Attention-Deficit/Hyperactivity Disorder (ADHD) is characterized by a persistent pattern of inattention and/or hyperactivity-impulsivity. About 2.5% of adults and 5% of children suffer from ADHD. In adults, ADHD is associated with an increased likelihood of unemployment, frequent interpersonal conflicts, and weak performance at work. Children have difficulties in social relationships and at school. The impact of this disorder is significant because ADHD interferes with an individual’s functioning and development.
The notion that too much sugar is unhealthy for children is becoming more and more popular: scientists proved that sugar can lead to diabetes, obesity, and even behavioral problems. Professionals who work with children noticed a clear correlation between the use of sugar and behavioral problems. Parents noticed impairment in children’s conduct after eating or drinking products high in sugar.
However, this idea is still controversial. Even with scientific studies showing that consuming sugar can affect a child’s attention deficit, aggression, and hyperactivity, there are other studies that can’t seem to find a link.
The truth is that sugar itself doesn’t cause hyperactivity. It leads to biochemical responses that are in turn responsible for hyperactive behavior.
Valuable information on this subject comes from a high-quality study whose aim was to investigate a possible connection between diet and children’s behavior. The study didn’t just prove this link, it also reported significant improvement in behavioral symptoms after participants reduced consumption of sugar and wheat flour.
To make things worse, sweetened drinks can disrupt the natural balance between neurotransmitters in the brain, leading to neurological problems. Researchers believe that children with autism or ADHD suffer from an imbalance in neurotransmitters, and that consuming sweetened drinks can worsen the existing behavioral problems.
The symptoms that may occur after consuming sugar are variable, but typically include irritability, nervousness, sweating, tremors, confusion, anxiety, depression, and dizziness. Taken together, these symptoms may be easily interpreted as signs of attention-deficit/hyperactivity disorder. Consequently, doctors treat children with medication instead of adjusting their diet.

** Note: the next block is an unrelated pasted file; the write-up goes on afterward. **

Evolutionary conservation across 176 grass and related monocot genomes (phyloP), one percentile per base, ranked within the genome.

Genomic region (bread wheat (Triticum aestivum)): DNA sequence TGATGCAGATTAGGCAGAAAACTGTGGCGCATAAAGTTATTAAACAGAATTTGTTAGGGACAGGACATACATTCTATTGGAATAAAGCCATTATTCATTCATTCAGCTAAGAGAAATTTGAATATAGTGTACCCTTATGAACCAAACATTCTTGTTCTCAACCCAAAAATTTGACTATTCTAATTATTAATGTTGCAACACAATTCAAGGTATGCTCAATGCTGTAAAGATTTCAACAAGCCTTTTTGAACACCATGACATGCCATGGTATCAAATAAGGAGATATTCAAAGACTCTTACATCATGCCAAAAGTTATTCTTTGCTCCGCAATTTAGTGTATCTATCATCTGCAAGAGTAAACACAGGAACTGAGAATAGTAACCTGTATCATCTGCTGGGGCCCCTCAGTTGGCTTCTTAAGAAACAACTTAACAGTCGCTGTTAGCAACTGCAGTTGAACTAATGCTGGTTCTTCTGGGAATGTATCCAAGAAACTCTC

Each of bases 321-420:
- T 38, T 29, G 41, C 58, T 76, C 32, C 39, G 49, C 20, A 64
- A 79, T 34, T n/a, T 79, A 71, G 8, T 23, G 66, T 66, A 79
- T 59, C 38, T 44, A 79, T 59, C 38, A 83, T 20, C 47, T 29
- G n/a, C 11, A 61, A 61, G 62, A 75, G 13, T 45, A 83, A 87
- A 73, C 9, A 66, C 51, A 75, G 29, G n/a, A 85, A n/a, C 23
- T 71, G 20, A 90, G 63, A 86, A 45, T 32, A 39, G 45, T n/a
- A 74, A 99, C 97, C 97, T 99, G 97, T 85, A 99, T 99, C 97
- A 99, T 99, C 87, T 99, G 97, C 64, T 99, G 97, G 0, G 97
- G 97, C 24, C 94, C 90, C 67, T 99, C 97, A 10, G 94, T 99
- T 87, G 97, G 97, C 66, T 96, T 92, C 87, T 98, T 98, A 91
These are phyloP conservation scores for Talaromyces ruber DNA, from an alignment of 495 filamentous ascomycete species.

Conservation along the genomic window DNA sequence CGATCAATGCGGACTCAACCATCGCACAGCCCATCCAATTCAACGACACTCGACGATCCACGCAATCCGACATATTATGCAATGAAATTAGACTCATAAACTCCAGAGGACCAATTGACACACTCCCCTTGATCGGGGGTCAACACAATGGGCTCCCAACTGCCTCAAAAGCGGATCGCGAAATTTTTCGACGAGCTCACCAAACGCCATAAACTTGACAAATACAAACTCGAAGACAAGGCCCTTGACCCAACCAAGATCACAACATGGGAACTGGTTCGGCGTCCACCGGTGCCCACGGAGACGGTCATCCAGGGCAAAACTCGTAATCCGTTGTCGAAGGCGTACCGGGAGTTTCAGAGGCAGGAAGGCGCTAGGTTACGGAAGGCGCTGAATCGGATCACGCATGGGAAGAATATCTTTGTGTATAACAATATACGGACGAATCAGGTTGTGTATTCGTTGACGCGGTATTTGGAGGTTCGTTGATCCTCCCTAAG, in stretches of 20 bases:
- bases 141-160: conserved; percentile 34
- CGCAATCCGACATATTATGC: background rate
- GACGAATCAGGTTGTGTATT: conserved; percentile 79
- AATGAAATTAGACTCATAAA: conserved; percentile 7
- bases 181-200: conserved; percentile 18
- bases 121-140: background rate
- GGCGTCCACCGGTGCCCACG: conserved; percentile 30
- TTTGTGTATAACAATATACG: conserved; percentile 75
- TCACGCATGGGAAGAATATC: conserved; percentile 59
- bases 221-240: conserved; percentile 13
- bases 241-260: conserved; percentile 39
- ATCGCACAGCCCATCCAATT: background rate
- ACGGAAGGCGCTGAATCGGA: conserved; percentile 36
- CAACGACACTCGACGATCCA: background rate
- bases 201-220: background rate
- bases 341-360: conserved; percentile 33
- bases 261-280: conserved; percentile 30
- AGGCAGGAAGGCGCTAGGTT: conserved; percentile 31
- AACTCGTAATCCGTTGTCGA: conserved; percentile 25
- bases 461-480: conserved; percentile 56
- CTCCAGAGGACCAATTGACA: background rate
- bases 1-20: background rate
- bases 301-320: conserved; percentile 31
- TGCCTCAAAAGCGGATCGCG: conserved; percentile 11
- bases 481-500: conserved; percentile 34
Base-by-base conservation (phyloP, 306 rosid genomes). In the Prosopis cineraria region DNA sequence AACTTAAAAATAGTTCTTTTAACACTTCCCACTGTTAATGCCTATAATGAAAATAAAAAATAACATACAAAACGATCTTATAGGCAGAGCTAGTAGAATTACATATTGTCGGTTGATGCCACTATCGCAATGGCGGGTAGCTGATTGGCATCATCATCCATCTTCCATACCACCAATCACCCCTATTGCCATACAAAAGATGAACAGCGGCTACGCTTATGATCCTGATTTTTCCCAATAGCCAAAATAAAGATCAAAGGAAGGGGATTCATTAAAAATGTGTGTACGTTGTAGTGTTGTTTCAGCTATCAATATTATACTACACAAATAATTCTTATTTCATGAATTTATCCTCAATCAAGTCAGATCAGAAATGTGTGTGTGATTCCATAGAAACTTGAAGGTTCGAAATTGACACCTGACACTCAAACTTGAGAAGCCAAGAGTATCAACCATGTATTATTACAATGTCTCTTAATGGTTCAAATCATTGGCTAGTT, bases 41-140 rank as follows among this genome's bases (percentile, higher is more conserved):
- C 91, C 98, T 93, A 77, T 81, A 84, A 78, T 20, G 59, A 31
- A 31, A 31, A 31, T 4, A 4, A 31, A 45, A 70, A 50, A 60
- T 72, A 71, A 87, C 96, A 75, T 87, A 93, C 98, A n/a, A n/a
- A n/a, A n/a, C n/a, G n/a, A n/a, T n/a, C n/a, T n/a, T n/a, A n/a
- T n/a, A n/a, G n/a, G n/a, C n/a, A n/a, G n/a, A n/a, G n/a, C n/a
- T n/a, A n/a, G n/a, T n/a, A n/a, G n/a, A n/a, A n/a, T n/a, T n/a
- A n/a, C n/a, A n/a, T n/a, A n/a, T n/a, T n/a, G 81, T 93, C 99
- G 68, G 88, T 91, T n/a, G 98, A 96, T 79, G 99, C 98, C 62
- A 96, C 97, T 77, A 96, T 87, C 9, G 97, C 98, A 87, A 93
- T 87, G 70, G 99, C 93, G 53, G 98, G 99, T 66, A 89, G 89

This can be avoided by first considering the diet of a child suspected of having ADHD. If parents conclude their child is consuming excessive amounts of sugar, they should reduce the child’s sugar intake and monitor his or her behavior in the following days. Just switching to a low-sugar diet is sometimes sufficient for reducing aggressiveness and irritability. However, this doesn’t exclude ADHD and the family should still consult a medical professional.
Health issues or not, it is a good idea for parents to reduce sugary foods and beverages from their children’s diet, or remove them altogether. Replacing sweets with fresh fruits, nuts, and yogurt is a healthy and tasty alternative. A balanced diet includes three main courses and 2-3 healthy snacks – such as fruits and rice cakes – in between.
Sugar has a negative impact on children’s behavior, especially for children with ADHD: it can make it hard to focus, as well as increase irritability and nervousness.
What does your child eat?